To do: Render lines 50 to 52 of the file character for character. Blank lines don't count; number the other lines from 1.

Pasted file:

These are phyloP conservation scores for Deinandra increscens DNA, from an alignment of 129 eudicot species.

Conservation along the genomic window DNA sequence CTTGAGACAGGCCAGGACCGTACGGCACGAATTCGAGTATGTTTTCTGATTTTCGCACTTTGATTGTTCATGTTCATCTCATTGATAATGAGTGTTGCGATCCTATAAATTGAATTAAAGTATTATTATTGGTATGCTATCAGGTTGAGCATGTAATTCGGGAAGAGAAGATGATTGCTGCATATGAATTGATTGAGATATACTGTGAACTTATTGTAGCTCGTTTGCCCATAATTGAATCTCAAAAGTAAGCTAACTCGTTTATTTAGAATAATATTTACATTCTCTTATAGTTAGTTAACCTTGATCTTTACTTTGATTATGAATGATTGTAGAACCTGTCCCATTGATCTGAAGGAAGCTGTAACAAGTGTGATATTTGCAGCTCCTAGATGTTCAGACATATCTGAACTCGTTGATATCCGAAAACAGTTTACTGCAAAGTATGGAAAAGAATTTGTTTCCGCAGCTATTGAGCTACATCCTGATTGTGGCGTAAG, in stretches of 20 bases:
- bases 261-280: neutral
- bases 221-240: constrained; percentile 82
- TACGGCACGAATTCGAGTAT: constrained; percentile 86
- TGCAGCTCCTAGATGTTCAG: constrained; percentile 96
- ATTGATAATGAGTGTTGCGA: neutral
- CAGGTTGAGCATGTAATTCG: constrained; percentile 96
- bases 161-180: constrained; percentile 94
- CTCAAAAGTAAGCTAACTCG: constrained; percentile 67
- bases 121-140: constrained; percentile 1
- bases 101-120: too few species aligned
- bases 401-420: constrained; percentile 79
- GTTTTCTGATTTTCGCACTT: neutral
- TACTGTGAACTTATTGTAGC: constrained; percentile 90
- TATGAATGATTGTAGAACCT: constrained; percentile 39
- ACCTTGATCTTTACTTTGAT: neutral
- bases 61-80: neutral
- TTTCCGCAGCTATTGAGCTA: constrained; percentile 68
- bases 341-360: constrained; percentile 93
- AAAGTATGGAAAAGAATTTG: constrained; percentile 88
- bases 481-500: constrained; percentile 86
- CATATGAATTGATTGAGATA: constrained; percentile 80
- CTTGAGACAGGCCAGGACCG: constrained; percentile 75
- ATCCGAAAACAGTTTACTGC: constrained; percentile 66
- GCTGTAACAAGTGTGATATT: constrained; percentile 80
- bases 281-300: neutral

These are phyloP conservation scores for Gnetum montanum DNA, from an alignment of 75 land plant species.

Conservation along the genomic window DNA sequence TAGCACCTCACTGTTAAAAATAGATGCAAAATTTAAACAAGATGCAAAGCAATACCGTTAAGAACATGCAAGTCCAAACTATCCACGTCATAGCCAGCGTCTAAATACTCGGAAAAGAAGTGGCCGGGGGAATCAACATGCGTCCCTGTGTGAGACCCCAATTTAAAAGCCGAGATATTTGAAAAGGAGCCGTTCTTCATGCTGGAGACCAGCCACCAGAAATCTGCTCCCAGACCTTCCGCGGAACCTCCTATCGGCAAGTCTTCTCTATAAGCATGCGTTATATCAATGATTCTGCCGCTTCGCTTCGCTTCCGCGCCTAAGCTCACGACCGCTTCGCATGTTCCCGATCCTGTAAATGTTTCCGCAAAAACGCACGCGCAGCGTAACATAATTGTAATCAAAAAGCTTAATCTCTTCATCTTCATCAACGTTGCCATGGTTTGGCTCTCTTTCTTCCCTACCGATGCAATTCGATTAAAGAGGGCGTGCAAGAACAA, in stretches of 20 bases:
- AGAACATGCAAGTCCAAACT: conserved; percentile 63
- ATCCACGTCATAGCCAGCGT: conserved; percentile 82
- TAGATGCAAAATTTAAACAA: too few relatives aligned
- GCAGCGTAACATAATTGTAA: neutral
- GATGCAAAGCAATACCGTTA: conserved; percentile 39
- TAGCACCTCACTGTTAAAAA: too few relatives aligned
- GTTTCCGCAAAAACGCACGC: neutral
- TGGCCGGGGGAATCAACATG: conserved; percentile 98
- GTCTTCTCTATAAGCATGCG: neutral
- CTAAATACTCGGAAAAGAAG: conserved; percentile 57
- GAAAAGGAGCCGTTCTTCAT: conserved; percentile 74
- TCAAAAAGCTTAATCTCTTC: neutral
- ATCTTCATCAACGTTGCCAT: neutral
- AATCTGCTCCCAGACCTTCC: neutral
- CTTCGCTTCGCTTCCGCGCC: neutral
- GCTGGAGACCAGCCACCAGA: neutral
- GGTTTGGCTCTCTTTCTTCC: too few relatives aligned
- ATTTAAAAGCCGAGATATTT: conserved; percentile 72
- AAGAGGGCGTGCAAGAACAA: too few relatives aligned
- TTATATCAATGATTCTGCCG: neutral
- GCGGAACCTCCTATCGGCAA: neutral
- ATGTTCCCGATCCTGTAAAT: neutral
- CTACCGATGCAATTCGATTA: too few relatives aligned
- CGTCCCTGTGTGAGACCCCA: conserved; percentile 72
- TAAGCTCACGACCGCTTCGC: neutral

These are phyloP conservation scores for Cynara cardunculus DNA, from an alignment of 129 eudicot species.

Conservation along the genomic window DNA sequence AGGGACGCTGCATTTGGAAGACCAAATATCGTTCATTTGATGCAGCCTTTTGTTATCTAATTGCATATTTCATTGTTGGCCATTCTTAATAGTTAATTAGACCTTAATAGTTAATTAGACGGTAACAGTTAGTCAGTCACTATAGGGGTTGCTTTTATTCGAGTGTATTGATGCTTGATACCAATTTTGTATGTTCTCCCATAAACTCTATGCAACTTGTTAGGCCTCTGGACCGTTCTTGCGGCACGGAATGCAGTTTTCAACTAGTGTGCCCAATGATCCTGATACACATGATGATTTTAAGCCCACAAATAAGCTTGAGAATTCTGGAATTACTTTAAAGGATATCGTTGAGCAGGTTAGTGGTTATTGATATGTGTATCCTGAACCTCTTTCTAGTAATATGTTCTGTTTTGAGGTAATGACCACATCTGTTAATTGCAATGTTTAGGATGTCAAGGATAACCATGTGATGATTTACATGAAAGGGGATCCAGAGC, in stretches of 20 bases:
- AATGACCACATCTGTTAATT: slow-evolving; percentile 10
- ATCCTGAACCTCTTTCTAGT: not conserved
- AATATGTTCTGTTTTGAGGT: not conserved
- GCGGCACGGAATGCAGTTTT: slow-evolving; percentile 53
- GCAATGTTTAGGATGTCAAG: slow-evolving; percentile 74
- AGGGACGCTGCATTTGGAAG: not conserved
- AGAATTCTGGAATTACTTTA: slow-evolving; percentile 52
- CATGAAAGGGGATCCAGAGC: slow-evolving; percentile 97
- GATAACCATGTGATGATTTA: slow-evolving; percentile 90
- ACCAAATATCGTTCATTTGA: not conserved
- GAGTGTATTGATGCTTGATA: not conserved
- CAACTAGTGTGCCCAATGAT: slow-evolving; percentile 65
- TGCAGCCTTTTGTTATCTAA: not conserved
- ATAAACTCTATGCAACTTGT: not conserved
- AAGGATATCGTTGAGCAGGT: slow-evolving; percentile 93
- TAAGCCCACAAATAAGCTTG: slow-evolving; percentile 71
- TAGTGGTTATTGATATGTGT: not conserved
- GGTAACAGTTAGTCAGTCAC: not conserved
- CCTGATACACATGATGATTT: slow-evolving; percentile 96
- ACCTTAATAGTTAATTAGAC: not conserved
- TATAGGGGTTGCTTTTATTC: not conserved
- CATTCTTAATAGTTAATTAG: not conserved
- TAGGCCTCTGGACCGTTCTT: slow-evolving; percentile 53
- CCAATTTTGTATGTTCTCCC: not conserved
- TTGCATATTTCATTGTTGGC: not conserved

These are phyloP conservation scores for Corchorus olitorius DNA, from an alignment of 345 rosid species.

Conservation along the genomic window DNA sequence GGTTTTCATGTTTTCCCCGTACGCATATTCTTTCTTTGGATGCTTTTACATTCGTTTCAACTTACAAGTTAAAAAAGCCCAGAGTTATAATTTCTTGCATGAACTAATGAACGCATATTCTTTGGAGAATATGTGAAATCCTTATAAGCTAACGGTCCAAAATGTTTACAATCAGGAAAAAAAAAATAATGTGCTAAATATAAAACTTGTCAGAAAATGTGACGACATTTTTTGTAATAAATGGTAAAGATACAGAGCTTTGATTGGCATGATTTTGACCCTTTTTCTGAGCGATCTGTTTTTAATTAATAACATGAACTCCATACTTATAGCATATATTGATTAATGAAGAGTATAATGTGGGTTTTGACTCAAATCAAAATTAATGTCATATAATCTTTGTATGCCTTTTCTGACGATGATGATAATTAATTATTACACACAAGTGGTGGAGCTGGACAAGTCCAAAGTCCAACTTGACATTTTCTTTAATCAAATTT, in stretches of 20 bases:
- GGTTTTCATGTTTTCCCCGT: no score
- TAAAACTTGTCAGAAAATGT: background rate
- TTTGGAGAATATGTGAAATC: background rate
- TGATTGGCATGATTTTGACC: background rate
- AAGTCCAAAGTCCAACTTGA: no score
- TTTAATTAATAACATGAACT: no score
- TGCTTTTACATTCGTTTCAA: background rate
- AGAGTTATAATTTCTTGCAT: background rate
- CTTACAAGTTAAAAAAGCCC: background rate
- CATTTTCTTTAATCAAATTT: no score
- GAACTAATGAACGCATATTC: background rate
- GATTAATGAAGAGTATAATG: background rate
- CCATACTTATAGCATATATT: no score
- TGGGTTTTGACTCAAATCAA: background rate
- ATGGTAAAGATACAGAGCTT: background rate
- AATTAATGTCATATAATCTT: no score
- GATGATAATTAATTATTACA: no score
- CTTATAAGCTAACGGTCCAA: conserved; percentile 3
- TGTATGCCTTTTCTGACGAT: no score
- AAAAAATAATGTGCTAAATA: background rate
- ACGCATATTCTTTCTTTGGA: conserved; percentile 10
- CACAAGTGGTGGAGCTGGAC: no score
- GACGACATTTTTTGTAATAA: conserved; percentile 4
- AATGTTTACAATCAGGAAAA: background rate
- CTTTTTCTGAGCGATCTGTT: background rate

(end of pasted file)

- GCGGAACCTCCTATCGGCAA: neutral
- ATGTTCCCGATCCTGTAAAT: neutral
- CTACCGATGCAATTCGATTA: too few relatives aligned